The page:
Ahmad’s research will focus on developing a better understanding of drivers that will affect future water availability (spatially and temporally) as well as their consequences on crop production under uncertain climate change and increased population. The study also envisages the impacts of climate extremes (heat waves, wet/dry conditions etc.) on crop yields and quality, including identifying adaptation options for implementation at a basin scale to adapt to exacerbated water situations. She will apply a basin scale Hydrology–Agriculture model under the framework of the Dynamical Global Vegetation Model (DGVM) considering the share of water from all possible sources (e.g. shallow/deep groundwater, water from reservoirs, snow/glacier melt water, etc.) with improved irrigation efficiencies to produce sufficient crop yield to feed an increasing population demand under unavoidable climatic and other non-climatic circumstances.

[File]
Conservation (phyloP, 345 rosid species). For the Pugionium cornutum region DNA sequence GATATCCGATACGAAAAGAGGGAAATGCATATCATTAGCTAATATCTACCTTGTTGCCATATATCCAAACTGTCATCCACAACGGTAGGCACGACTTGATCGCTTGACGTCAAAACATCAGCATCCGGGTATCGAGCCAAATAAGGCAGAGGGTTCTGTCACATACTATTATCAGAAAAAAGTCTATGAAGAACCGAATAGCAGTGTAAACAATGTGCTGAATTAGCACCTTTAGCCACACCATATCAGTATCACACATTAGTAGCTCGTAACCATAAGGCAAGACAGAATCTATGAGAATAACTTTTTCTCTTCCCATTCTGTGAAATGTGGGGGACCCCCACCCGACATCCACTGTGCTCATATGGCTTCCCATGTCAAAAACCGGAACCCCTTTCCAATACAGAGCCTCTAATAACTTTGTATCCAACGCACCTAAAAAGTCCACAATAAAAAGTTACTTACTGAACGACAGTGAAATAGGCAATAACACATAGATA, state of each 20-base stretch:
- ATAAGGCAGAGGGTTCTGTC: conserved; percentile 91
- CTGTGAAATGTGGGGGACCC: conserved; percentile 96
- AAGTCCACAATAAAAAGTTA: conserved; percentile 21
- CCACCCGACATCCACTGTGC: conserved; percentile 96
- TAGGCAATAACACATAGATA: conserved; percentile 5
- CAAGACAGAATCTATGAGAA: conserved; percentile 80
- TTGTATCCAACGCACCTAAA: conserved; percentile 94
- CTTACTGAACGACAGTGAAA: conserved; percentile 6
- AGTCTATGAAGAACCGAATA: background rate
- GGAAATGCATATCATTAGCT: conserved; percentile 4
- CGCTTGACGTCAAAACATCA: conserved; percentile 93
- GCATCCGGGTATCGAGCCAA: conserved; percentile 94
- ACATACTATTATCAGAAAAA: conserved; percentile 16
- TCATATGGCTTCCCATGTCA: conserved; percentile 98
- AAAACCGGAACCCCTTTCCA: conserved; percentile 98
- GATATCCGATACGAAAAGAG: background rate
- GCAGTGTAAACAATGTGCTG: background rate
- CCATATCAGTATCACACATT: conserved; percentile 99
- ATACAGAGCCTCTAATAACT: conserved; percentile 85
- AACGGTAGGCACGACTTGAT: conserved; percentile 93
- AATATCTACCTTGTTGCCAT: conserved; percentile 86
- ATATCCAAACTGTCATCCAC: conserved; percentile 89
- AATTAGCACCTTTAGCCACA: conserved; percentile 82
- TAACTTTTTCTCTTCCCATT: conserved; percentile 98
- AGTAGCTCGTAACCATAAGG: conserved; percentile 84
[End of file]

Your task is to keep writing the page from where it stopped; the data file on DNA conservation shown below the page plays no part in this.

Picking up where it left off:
Previously, Ahmad was associated with the Water Resources and Glaciology Division of Global Change Impact Studies Centre (GCISC), Climate Change Division, Government of Pakistan, where she studied the impacts of climate change on Pakistan’s fresh water resources in order to develop adequate adaptation measures to manage water resources efficiently. She holds a Masters in Applied Physics from the University of Engineering and Technology (UET) Lahore, Pakistan.